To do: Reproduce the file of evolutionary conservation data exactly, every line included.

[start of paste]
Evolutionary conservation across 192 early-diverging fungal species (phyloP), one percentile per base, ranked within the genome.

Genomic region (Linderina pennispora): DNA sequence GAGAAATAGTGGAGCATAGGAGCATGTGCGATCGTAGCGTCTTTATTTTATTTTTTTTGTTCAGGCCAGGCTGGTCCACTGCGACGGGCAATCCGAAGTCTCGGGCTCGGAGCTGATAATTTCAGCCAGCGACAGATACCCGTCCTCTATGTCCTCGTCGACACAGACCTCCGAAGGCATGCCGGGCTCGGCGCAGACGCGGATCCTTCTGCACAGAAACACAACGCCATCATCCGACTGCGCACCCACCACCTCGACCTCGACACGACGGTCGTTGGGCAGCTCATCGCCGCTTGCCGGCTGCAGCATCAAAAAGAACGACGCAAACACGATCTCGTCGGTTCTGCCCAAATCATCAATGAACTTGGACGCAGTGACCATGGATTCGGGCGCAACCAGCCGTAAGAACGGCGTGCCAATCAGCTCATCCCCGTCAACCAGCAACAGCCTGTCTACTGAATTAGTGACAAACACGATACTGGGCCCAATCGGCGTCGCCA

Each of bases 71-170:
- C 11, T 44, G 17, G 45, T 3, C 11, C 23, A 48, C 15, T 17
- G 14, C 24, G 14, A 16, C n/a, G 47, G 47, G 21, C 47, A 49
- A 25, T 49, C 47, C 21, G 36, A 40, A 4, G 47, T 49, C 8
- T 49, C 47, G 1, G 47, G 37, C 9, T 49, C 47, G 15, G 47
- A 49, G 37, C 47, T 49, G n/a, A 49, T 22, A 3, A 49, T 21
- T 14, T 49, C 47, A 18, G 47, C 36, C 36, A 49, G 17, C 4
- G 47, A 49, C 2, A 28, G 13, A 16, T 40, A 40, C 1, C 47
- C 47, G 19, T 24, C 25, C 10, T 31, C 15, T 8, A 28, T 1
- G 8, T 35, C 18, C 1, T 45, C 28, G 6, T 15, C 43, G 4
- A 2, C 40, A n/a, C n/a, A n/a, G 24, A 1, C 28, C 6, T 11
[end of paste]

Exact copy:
Evolutionary conservation across 192 early-diverging fungal species (phyloP), one percentile per base, ranked within the genome.

Genomic region (Linderina pennispora): DNA sequence GAGAAATAGTGGAGCATAGGAGCATGTGCGATCGTAGCGTCTTTATTTTATTTTTTTTGTTCAGGCCAGGCTGGTCCACTGCGACGGGCAATCCGAAGTCTCGGGCTCGGAGCTGATAATTTCAGCCAGCGACAGATACCCGTCCTCTATGTCCTCGTCGACACAGACCTCCGAAGGCATGCCGGGCTCGGCGCAGACGCGGATCCTTCTGCACAGAAACACAACGCCATCATCCGACTGCGCACCCACCACCTCGACCTCGACACGACGGTCGTTGGGCAGCTCATCGCCGCTTGCCGGCTGCAGCATCAAAAAGAACGACGCAAACACGATCTCGTCGGTTCTGCCCAAATCATCAATGAACTTGGACGCAGTGACCATGGATTCGGGCGCAACCAGCCGTAAGAACGGCGTGCCAATCAGCTCATCCCCGTCAACCAGCAACAGCCTGTCTACTGAATTAGTGACAAACACGATACTGGGCCCAATCGGCGTCGCCA

Each of bases 71-170:
- C 11, T 44, G 17, G 45, T 3, C 11, C 23, A 48, C 15, T 17
- G 14, C 24, G 14, A 16, C n/a, G 47, G 47, G 21, C 47, A 49
- A 25, T 49, C 47, C 21, G 36, A 40, A 4, G 47, T 49, C 8
- T 49, C 47, G 1, G 47, G 37, C 9, T 49, C 47, G 15, G 47
- A 49, G 37, C 47, T 49, G n/a, A 49, T 22, A 3, A 49, T 21
- T 14, T 49, C 47, A 18, G 47, C 36, C 36, A 49, G 17, C 4
- G 47, A 49, C 2, A 28, G 13, A 16, T 40, A 40, C 1, C 47
- C 47, G 19, T 24, C 25, C 10, T 31, C 15, T 8, A 28, T 1
- G 8, T 35, C 18, C 1, T 45, C 28, G 6, T 15, C 43, G 4
- A 2, C 40, A n/a, C n/a, A n/a, G 24, A 1, C 28, C 6, T 11